With Spring in the air, David Law, (edit: former) Product Manager for stolen goat, shares five easy ways to make sure you don’t fall foul of road cycling’s fashion rules and ensure you look like a pro on the bike this season!
Road cycling fashion rules – really?!
I don’t know about you, but I’m not a huge fan of being dictated to.
That said, even I have to acknowledge that there are some General Principles of Fashion that hold true for most people when getting dressed: the LBD is always a good bet for an evening event (gentlemen, if you have to google that one, you lose one point). An ironed white shirt and dark navy suit will generally flatter (black is for funerals and school leavers).
(Granted, if you are Vivienne Westwood, or Lady Gaga, these rules and principles are less relevant.)
The same is true for road cyclists riding a bike.
And it doesn’t have to be complicated.
Here I’ll stick to the five most important, most inexpensive road cycling fashion rules.
You can take them as guidelines or pointers if you don’t like rules!
1. Get your helmet right
Put your helmet on straight, so the straps aren’t flapping, but join together just below your ear.
This also has a serious safety element: not only will you look like a spam head if your helmet is poorly adjusted, but you risk it being pulled off your head if it hits the ground.
There is no more obvious sign of poor road cycling fashion sense than a poorly adjusted helmet (other than, perhaps, wearing a helmet with a peak – but that’s another story…).
2. Consider sock height
A pair of trainer socks is just a NO.
Never, ever, ever.
Now some of Sir Bradley Wiggins sock collection may also have pushed the boundaries of good taste in the opposite direction: you do not want knee high socks either. That’s great if you can run a 2h15 marathon like Paula Radcliffe, but not so great for the rest of us. A decent pair of mid to long height socks (look for 14cm – 18cm height when buying) always looks the bomb.
Try these: stolen goat Coolmax socks (solo blue)
3. Embrace tights and leg warmers
Much like pointer number 1, riding with bare legs in inclement conditions, is a fashion faux pas (as well as potentially adverse for your health!).
For starters, your legs are likely to be pasty white, because it’s been six months since they last saw sun.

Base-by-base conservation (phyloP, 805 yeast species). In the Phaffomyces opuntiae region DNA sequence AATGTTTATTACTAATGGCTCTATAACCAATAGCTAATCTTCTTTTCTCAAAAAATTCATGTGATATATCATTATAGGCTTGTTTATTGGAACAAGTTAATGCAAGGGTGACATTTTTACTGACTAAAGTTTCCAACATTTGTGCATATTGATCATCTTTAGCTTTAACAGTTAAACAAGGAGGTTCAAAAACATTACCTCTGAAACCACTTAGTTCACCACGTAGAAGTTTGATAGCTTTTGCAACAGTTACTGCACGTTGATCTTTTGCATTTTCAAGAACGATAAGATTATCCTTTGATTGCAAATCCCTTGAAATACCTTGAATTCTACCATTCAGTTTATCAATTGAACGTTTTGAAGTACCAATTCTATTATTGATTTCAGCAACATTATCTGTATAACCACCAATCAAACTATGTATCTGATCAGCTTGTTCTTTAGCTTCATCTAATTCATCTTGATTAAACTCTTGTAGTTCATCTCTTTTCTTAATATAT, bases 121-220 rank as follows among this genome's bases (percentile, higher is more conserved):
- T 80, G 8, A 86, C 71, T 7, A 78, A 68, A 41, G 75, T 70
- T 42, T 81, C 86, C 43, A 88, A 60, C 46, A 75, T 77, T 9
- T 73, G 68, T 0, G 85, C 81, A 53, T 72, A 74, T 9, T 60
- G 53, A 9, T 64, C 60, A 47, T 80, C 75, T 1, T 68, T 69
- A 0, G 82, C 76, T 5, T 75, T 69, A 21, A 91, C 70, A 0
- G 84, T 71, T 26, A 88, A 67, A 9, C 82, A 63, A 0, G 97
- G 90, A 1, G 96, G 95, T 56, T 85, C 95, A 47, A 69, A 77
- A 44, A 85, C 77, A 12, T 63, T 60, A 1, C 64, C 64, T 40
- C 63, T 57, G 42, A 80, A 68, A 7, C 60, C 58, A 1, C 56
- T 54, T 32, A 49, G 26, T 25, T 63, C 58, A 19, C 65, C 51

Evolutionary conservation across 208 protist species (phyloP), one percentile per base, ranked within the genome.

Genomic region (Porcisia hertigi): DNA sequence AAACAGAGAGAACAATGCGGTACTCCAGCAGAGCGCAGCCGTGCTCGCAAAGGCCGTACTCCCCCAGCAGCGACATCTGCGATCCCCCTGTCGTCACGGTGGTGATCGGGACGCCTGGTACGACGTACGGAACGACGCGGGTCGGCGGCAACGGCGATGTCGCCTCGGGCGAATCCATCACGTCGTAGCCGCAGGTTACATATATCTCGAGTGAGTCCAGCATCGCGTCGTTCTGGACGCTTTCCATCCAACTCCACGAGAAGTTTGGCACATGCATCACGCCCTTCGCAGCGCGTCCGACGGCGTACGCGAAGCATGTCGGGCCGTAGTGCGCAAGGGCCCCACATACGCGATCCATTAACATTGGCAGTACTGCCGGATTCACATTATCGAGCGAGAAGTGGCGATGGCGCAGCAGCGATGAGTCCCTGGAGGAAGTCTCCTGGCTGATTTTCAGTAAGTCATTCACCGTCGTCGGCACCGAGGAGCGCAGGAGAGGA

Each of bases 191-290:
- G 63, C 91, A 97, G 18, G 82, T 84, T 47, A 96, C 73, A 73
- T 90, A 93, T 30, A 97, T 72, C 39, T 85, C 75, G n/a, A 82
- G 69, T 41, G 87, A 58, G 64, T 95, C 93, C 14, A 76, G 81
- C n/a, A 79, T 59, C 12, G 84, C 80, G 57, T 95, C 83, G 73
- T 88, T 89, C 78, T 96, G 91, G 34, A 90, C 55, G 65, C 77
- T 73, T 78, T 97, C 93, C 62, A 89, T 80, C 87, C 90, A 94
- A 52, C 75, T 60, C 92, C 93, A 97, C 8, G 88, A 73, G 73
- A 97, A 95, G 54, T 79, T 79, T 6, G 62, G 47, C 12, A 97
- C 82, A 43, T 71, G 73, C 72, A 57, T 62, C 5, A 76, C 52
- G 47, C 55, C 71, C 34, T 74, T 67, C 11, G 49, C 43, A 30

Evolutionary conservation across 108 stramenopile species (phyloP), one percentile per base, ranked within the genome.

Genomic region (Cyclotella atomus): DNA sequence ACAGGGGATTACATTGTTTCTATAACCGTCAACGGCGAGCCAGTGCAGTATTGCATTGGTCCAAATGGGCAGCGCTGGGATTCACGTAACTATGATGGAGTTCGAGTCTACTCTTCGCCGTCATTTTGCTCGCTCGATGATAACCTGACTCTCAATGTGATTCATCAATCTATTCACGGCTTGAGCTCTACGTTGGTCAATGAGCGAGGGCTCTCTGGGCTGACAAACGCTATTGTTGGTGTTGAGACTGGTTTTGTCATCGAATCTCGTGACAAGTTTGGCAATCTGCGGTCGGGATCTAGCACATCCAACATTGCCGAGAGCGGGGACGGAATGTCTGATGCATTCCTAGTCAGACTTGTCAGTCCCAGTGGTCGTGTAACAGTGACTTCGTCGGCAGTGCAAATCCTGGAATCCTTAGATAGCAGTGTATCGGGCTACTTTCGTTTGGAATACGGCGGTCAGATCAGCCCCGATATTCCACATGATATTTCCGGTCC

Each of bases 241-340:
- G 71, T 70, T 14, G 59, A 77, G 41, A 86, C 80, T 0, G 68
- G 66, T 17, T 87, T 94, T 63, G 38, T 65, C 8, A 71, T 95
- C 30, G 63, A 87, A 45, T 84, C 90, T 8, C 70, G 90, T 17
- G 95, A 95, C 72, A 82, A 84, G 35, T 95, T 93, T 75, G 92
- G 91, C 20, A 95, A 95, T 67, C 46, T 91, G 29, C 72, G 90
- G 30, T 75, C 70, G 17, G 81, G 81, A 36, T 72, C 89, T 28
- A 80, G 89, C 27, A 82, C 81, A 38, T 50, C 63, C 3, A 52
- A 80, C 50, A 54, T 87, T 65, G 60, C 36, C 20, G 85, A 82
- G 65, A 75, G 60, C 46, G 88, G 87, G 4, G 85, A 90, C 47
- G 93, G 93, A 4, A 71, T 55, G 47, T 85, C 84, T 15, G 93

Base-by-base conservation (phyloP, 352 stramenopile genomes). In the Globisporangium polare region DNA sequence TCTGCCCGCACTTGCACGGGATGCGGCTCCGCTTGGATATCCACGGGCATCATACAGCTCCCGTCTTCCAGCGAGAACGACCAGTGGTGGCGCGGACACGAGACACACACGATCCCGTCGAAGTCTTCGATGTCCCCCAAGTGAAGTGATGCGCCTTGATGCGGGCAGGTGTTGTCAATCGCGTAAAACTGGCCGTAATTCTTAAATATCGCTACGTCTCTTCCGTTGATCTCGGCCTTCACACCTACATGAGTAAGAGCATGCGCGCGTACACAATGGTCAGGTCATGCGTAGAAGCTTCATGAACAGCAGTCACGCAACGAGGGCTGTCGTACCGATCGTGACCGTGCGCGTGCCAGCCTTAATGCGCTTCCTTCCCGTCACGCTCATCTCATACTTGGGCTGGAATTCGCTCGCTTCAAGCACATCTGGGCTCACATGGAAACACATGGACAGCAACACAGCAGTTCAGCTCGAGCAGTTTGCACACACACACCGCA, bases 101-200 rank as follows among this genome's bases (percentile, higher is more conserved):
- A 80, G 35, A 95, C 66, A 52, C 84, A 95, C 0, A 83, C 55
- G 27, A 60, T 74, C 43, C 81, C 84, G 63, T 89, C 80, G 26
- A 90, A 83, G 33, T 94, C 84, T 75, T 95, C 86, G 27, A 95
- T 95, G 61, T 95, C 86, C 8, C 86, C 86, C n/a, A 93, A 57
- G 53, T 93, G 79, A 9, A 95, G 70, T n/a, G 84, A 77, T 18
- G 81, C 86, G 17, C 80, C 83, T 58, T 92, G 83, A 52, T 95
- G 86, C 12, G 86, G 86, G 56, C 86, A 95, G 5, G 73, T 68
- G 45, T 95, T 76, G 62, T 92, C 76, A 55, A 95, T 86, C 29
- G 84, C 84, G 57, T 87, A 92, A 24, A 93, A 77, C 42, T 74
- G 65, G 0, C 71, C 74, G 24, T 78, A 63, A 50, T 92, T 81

Secondly, you’ll probably have a winter jacket on up top, so look like the Michelin man above the waist and Stick Man below the waist (if you’re not a parent, google Stick Man).
Your legs, and your knees, will thank you for owning at least one full pair of winter tights, and an additional pair of leg warmers that you can match up with your regular bib shorts.
4. Think about your overall look
If you go for a bold jersey design, which are, of course, brilliant fun (take at a look at our range (for example!)) – make sure you match it with a pair of more modest, lightly branded cycling shorts with minimal logos.
Do not pick that old pair of Team Sky emblazoned shorts out of the cupboard and put them with your nice new stolen goat jersey.
On the otherhand, do not think that matchy-matchy, screaming loud top AND screaming loud cycling shorts are a good look: what Lee “Hollywood” Turner gets away with, you will not (just check him out on Instagram and you will understand).
5. Black is not quite back
Whilst the aforementioned LBD is great for dinner, an all-black get-up on a bicycle is simply unsuitable unless you run it with a full set of lights (even in the day).
“Reflective detailing”, frequently touted by cycling apparel brands, is useless on black kit in the daytime, and yet this is when you will spend most time riding your bike.
The stealth black look has been popularised in the last 15 years, but we would only recommend it if you use daytime running lights (of which there are many available) or combine it with very visible accessories (socks, helmet, gloves).
Stolen Goat’s new fluro, merino socks are an inexpensive way of making yourself much more visible if your main kit has a darker tone.
Remember, the best way of looking fashionable on a bike is to stay on your bike in the first place!
Big thanks to David for his tips on looking good on your bike this year. No excuses now!
If you fancy some new clobber, you know we wholeheartedly endorse stolen goat kit which we’ve found unfailingly good quality and beautifully designed (check our reviews here and there’s more information on our relationship with stolen goat, here).
They now also offer a custom service for those looking for something extra special… more details here.
Got a question for David?
Fill out this form and we will send it to David. We aim to get you an answer within 24 hours wherever possible!
The contents of this website are provided for general information purposes only. It is not intended to amount to advice and you should not rely on it. You should carry out your own due diligence and take professional advice. We make no representations, warranties or guarantees, whether express or implied, that the content on our website is accurate, complete or up to date. If you use any information or content on this website, download from, or otherwise obtain content or services through our website, it is entirely at your own discretion and risk. Epic Road Rides Ltd disclaims all liability and responsibility arising from any reliance placed on the information and content on this website. Find out more here.